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Posted by dlzc on April 6, 2010, 2:07 pm
Dear PolicySpy:

Your choices are to have a thermal neutron source and wait for them to
decay into hydrogen, or chemically strip the hydrogen from some other
molecule.  Currently, hydrogen is removed form fossil fuels.

Could just pressurize water, and use the pressurized fluid stream to
act as the "energy carrier".



David A. Smith

Posted by PolicySpy on April 6, 2010, 6:27 pm

It appears that hydrogen for fuel cells must be made by electrolysis
for purity.

The idea is to export hydrogen from locations where solar mirror
powerplants are effective.

Hydrogen can be pumped to ports, liquefied, and loaded onto tankers.

Finally, there is a high-temperature electrolysis that seems to be a
good fit with solar mirror powerplants.

I suppose the bottom line is how long it takes to pay for the plant.

Posted by dlzc on April 7, 2010, 4:06 pm
 Let me add a calculation...

Lets say you wanted to deliver a terawatt, and lets say you pumped the
pressure on the water to in excess of 60,000 psi (so that biogrowth
was not possible)

60,000 psi = 4,137 bar
1,000,000 kW * 600 / 4,137 = 145,000 liters/min
This is a large force main (55 mgd), and some big thick-walled pipe to
go 250 miles, and you'd want probably at least three pipes, and some
sequencing of which was under max pressure (to keep all pipes
sterilized in turn).

But energy delivery could be on the order of 90-95%, rather than
20-30% by making hydrogen first.

David A. Smith

Posted by daestrom on April 7, 2010, 9:45 pm
 dlzc wrote:

To keep fluid friction losses down and control erosion inside piping,
you typically have to keep the velocity under 10 ft/s (3 m/s).  So to
get your 145,000 liters/min you need a pipe diameter of just about 1 m.

To contain those kinds of pressures, you're talking a pipe wall on the
order of 15 inches thick of high grade steel (39-inch pipe @ 60,000 psi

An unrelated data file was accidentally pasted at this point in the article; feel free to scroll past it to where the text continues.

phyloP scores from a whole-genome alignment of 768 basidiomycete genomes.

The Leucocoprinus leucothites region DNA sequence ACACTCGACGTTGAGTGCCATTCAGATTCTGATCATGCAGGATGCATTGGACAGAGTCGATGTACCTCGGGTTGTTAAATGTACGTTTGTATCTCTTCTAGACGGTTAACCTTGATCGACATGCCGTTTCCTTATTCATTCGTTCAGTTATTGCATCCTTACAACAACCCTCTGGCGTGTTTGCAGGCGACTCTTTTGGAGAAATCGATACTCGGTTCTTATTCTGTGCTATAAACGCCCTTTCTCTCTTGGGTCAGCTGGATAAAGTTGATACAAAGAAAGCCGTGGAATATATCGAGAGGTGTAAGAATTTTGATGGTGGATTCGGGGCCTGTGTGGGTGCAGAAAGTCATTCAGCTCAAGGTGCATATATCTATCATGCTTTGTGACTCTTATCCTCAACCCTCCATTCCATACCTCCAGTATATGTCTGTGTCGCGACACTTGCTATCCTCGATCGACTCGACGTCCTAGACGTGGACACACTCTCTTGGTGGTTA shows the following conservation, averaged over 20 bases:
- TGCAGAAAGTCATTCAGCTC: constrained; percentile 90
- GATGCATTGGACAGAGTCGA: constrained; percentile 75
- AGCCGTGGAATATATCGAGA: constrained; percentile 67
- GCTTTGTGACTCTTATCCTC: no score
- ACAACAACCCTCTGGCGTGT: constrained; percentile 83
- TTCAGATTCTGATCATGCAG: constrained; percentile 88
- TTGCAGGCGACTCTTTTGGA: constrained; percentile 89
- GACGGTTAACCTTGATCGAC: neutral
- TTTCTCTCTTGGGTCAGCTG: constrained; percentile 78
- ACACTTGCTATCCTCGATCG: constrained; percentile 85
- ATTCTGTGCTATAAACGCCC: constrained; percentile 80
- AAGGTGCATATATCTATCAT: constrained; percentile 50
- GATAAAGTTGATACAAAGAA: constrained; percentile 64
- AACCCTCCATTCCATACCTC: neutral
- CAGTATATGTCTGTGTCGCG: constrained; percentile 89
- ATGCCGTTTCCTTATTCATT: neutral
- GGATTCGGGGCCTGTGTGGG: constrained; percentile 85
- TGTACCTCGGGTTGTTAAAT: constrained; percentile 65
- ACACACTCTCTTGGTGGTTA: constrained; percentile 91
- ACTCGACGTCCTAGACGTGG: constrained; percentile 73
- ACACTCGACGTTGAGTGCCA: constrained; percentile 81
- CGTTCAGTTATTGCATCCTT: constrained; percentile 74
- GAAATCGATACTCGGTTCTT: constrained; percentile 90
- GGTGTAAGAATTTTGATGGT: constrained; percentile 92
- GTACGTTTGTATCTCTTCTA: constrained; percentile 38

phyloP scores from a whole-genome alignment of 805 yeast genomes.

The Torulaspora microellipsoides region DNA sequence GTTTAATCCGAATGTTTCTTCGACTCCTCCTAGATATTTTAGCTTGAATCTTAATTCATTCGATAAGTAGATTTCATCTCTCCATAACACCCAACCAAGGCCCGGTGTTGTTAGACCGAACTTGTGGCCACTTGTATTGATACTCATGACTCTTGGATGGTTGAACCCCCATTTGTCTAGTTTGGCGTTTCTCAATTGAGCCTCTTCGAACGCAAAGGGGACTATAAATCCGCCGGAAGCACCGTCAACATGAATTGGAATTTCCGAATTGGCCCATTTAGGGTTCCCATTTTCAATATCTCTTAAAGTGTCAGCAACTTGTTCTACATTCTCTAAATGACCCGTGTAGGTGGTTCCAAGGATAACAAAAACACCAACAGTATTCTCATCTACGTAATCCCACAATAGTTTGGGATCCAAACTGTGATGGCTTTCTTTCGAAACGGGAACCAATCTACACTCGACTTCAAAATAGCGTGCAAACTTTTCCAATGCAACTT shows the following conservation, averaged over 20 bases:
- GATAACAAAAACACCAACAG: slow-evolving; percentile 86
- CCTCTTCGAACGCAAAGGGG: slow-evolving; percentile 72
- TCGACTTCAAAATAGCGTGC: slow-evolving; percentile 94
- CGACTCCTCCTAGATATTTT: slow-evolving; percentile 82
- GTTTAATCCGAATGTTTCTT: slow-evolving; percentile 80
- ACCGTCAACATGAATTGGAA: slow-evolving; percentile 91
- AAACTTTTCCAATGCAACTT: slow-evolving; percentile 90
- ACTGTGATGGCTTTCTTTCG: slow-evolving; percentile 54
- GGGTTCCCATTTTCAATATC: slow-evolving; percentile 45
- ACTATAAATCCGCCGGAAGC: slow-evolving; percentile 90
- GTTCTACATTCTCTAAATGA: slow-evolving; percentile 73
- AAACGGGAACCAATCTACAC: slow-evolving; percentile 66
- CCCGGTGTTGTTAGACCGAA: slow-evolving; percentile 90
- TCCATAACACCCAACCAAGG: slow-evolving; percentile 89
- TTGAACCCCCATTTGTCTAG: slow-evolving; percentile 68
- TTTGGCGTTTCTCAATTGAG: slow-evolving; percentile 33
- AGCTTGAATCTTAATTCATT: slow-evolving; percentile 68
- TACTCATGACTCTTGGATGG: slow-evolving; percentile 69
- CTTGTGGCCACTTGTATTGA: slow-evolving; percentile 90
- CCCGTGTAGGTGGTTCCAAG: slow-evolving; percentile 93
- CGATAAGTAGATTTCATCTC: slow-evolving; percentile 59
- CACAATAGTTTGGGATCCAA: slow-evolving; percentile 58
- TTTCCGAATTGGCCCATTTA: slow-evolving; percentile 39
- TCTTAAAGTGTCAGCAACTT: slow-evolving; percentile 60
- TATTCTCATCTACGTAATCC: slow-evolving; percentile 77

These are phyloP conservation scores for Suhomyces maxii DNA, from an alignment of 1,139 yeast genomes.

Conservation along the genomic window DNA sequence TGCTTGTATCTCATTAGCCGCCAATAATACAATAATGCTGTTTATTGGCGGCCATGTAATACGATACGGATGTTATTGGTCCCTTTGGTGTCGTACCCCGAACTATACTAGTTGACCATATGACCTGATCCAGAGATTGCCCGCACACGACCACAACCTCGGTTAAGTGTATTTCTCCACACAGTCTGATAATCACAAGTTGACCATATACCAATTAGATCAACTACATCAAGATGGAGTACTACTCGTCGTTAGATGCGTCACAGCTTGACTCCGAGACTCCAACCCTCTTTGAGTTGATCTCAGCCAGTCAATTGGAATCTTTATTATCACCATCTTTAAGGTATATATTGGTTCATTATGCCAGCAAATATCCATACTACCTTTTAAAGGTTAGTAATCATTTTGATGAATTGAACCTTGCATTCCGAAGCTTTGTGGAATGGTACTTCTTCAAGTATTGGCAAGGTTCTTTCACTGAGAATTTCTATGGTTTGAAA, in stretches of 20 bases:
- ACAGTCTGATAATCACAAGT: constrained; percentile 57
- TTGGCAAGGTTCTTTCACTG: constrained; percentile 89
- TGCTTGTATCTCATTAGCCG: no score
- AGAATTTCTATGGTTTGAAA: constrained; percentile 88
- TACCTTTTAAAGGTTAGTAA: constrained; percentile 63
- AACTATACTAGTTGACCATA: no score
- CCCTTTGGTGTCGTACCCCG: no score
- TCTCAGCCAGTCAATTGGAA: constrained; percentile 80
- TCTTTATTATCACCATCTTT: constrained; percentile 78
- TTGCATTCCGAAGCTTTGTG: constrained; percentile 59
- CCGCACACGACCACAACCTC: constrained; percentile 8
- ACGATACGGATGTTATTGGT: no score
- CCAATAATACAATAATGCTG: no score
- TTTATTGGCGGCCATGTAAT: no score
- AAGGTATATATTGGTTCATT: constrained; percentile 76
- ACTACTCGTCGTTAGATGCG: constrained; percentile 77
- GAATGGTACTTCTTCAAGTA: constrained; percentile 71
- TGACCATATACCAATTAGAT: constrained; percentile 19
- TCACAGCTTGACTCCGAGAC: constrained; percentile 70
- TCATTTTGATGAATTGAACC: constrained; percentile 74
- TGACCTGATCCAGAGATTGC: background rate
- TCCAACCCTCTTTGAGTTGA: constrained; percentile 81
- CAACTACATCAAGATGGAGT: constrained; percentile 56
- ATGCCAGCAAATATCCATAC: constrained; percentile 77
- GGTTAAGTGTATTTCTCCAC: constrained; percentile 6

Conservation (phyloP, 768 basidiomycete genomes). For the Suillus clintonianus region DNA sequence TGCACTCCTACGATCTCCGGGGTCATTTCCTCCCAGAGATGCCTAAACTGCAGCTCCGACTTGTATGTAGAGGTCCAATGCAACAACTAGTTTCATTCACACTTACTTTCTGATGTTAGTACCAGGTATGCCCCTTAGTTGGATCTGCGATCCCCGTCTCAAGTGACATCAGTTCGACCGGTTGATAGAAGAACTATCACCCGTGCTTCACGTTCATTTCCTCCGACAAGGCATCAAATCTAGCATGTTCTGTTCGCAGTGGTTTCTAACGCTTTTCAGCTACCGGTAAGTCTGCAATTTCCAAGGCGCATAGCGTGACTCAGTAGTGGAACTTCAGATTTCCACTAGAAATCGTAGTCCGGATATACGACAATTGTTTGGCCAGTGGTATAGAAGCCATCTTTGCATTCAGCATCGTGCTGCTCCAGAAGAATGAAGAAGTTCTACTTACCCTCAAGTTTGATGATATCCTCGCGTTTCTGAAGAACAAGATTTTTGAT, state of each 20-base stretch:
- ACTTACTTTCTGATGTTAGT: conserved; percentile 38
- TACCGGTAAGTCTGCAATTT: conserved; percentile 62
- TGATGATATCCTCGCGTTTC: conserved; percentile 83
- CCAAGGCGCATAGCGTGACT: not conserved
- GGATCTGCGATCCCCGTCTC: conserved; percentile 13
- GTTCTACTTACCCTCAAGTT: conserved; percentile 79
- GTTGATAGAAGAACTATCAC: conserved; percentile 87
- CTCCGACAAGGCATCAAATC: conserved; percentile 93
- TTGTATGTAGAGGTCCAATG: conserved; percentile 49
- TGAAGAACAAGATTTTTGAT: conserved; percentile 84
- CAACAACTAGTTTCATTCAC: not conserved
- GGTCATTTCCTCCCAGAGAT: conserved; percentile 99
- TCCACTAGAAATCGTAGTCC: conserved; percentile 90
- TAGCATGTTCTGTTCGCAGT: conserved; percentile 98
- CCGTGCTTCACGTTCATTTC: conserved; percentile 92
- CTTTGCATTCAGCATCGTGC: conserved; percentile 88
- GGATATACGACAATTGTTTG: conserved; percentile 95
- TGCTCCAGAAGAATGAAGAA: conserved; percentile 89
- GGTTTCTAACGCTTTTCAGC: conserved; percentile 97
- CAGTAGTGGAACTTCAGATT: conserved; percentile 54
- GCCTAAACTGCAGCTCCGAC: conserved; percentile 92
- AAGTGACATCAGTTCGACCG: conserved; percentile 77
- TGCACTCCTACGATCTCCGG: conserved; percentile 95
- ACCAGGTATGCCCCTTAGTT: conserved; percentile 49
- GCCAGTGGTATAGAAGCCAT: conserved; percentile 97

=>2.4e6 lbf retained by two pipe walls of 100ksi steel plus safety
margin).  What is 250 miles of such pipe going to cost you?

I don't have my Crane book with me, but if I remember tomorrow at work
I'll run an estimate of the losses in 250 miles of extremely smooth pipe
39 inch diameter with 10 ft/s water flow.  I can tell you this much, it
won't be pretty.

And how much are the losses in pressurizing this water?  Even if the
pipe itself is perfectly leak-tight, the pumps to reach those sorts of
pressures are not 'off-the-shelf'.  Positive displacement pumps have
seal-losses and at high head situations a phenomenon where the small
compressibility of the water itself causes another form of loss pump.

If hydrogen is a non-starter, this is worse from a practical engineering

(posted from alt.solar.thermal)

Posted by dlzc on April 8, 2010, 2:45 am
 Dear daestrom:

Let's assume 0.1 ft/s, since we have to go so far, and want to
minimize losses.  Also, water hammer won't be such a problem, which
will allow for a smaller factor of safety.

Figure 300 of them then.  100 outbound, and 200 inbound.

You'd only have to buy it once.  This is not too different from the
drill pipe the ocean platforms use.  And figure expansion joints

Pressure losses will consume all power delivered, or more, at that

... by the way, you leak check this pipe the same way you check for
high pressure steam leaks... where the bristles of a broom fall off by
being severed by the inaudible jet, is where the leak is.

They are, but not at these displacements.

Engineering can fix it, if it were financially desirable.  Engineering
cannot fix hydrogen.

You don't need to put any more effort into this.  The OP does not seem
at all concerned with this notion.

David A. Smith

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